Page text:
Middle School News Detail

LREI // LS News 11/11/21

Faith Hunter
Dear families,
Recently, as we have continued to bring your children to learning experiences outside the classroom, I’ve been reflecting on the experience your children are having this fall. I have thought a lot about my own children’s first precious years of learning. I remember marveling at my sons’ natural curiosity about the world around them, their wonder in each novel moment, and the immediate craving to learn that accompanied each moment. A simple walk down the block would often lead to new words and expressions: “It’s a truck. Can you say truck?” “Look, that’s your favorite color. It’s purple.” A weekend of apple picking could fuel bathtime conversations and activities like coloring and block building for a week. 
At LREI, our Lower School students have been learning outside the building almost every day over the last few weeks. They have hopped on school buses and ferries. They have visited farms, rivers, a Lenape village, and a botanical garden, as well as multiple monuments and art exhibitions. These experiences have fueled our young writers, artists, mathematicians, and researchers in a way that no textbook could ever rival. The result: our students are tapping into that natural love of learning we witnessed when we held them in our arms as toddlers.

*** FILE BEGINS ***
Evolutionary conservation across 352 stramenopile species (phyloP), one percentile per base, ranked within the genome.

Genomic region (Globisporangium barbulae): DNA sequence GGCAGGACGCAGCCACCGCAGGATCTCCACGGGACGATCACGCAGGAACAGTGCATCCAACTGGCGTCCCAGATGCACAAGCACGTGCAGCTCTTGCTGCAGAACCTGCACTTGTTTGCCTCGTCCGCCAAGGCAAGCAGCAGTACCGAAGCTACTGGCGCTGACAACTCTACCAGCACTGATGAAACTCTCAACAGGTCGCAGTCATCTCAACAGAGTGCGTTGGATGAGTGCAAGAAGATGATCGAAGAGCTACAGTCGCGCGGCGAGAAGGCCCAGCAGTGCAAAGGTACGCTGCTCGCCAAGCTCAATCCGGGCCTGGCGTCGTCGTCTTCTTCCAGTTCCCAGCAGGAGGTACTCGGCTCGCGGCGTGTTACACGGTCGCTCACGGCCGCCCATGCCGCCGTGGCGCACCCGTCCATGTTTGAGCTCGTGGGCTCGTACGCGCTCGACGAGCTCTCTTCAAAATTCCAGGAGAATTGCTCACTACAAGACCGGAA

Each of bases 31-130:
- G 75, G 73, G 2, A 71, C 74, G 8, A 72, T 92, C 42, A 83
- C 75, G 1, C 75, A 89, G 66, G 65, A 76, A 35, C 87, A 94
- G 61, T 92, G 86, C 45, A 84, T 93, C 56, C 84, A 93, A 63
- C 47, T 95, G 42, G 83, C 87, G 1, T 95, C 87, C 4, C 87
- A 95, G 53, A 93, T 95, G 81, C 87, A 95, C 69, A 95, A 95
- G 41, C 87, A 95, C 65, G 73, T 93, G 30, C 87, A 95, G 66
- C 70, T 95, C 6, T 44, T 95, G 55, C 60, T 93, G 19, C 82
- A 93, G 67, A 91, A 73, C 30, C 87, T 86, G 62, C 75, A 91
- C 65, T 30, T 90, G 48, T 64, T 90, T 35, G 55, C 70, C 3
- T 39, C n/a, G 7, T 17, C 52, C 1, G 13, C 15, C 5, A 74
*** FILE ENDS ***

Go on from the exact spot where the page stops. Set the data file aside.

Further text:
What does experiential learning look like in the Lower School? Kindergarten students using words like “colorful” and “gigantic” “creative” to describe their own drawings inspired by Yayoi Kusama’s art. Second graders creating maps that include Liberty Island and the Brooklyn Bridge to deepen their understanding of New York City’s geography. Fourth graders writing clear expository paragraphs about their trips to the Statue of Liberty, the reclining statue of liberty, and the Harriet Tubman statue, to demonstrate what they have learned about the history behind these monuments that surround us. 
One of my favorite recent emails from a parent included this message: “My child does not normally love coming home and doing his written homework. After today’s class trip, he couldn’t have been more excited about doing his written homework. It was incredible to watch.”
Click the image below for a slideshow of some of our students’ experiences:
Warm Regards,


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